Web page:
'Deadly mistake': Conservatives regret backing flopped Trump plan to lure Black voters
Donald Trump (Brendan Smialowski/AFP)

According to a report from Politico, a Donald Trump crime bill that he believed would woo Black voters and swing voters when he signed in 2018 has been memory-holed by GOP lawmakers after it flopped.

As Politico's Meredith McGraw wrote, the former president signed the First Step Act designed to reform the criminal justice system two years after being elected based on the expectation that Black voters would see his administration was listening to their concerns.

However, that did not translate into Black votes for the GOP and, now that conservatives are back to scaremongering about crime as the 2022 midterm elections looms, they are turning their back on the bill that Sen. Tom Cotton (R-AR) recently called a "deadly mistake."

According to the Politico report, at the time the bill was passed it was believed it would indicate "...the beginning of a major shift in GOP politics, one that would move the party past the 1980s tough-on-crime mindset to a focus on rehabilitation, racial fairness and second chances."

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Now Trump and Republicans are pretending like they had nothing to do with it.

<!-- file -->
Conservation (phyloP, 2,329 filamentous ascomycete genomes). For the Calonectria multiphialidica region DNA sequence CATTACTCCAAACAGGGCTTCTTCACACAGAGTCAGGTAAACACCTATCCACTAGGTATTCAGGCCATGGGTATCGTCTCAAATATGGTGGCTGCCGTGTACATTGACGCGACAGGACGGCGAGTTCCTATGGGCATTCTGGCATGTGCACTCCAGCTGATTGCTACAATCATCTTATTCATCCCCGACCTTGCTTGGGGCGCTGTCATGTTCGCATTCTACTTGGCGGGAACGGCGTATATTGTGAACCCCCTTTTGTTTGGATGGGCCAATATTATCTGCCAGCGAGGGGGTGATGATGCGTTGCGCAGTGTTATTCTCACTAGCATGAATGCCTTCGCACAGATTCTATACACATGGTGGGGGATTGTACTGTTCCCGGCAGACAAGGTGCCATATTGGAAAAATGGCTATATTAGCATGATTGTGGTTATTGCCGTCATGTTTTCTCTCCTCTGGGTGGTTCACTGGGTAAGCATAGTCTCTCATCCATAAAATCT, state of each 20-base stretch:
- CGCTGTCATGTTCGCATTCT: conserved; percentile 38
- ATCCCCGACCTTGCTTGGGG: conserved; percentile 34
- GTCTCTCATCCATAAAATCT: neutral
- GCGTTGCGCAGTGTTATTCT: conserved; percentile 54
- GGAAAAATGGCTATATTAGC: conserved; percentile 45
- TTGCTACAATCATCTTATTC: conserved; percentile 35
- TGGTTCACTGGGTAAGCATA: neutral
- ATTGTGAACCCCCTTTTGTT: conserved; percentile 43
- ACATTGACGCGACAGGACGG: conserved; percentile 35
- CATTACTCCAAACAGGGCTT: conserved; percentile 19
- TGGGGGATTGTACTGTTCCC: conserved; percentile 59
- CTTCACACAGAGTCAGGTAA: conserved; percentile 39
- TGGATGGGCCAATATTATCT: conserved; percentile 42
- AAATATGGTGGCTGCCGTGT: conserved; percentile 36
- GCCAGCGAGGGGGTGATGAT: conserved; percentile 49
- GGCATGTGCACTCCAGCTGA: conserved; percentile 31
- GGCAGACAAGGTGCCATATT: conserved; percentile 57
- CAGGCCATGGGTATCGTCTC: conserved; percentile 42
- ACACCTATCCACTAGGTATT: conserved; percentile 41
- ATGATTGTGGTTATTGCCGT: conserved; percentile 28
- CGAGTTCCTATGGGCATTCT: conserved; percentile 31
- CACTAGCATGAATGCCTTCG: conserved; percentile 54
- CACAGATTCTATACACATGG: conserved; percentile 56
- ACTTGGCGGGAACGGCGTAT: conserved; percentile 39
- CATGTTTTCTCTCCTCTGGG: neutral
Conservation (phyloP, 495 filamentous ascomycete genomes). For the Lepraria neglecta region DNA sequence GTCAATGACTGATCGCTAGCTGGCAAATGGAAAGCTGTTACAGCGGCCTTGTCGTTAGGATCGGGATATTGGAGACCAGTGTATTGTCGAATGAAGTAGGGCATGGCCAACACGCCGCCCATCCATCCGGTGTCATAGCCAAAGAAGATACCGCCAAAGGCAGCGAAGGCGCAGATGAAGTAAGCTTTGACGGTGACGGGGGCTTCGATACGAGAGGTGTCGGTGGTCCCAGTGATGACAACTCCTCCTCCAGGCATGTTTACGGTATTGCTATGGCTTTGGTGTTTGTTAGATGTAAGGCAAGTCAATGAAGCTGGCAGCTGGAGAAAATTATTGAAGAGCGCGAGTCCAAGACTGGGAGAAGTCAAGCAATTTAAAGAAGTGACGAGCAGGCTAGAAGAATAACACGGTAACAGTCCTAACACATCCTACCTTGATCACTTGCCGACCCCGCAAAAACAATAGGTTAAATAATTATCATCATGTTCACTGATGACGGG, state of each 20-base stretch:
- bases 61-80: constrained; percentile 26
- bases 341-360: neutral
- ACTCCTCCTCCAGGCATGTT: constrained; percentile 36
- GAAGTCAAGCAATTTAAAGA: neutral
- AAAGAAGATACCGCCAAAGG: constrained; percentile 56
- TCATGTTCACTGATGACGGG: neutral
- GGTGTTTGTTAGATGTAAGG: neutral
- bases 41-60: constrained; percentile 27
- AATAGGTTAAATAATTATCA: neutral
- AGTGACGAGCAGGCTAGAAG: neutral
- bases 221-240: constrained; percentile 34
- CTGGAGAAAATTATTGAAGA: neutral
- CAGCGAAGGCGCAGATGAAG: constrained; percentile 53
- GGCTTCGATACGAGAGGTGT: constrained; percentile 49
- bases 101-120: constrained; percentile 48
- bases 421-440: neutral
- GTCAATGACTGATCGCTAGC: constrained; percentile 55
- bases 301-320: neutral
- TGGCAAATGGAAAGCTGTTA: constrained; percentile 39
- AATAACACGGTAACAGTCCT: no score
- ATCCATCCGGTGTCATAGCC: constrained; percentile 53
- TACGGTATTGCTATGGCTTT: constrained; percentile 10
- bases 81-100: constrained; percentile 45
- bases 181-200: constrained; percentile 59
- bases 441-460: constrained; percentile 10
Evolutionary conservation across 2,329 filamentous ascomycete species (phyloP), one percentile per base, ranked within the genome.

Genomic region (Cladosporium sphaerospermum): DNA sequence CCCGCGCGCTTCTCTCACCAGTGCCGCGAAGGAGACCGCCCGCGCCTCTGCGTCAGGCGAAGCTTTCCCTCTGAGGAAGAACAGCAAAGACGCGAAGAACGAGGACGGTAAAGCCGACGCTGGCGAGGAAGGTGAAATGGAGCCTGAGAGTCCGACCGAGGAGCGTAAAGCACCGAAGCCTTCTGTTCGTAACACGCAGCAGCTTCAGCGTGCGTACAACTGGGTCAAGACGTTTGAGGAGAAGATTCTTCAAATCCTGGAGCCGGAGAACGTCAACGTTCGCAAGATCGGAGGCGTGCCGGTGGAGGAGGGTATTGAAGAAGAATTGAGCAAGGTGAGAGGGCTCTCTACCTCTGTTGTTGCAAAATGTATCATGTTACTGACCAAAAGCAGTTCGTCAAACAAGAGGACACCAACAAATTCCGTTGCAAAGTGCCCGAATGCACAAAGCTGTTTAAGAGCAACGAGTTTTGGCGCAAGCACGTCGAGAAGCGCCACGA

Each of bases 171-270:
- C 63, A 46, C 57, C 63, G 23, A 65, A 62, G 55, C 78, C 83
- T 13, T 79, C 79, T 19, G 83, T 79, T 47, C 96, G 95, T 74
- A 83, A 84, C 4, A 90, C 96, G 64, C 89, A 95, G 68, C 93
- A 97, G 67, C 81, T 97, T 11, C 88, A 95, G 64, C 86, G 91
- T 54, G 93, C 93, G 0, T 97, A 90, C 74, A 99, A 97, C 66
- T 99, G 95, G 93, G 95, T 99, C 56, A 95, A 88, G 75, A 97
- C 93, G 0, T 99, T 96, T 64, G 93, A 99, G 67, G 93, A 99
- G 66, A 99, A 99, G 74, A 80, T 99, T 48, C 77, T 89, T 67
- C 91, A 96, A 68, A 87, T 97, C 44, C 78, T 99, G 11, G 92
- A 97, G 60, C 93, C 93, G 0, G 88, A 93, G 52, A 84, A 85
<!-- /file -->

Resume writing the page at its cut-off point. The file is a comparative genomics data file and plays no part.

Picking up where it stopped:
"With spikes in crime registering as a top concern for voters, Republicans have increasingly reverted back to that 1980s mindset. Talk of additional legislation has taken a back seat to calls for enhanced policing and accusations that Democratic-led cities are veering toward lawlessness," McGraw wrote, adding, "On Capitol Hill, Republicans made stiffer criminal sentencing a main focus during the Supreme Court confirmation hearings for Judge Ketanji Brown Jackson. Discussions of rising crime are a daily focus on Fox News. And out on the campaign trail, GOP candidates are running ads demonizing Democrats for not doing enough to support police."

According to conservative pollster Frank Luntz, "The focus has changed because the situation has changed. We’re not the same country.”

The report goes on to note that the GOP's ignoring their part in passing the bill is a sign that it was just a campaign ploy that flopped and they really had no interest in justice reform.

According to Brett Tolman of the conservative advocacy group Right on Crime who supported the bill, "I personally think there’s just as many people that want to do criminal justice reform as the last several years, but I think their voices are quiet now, and those that are opposed to the First Step Act are still opposed and have gotten louder."

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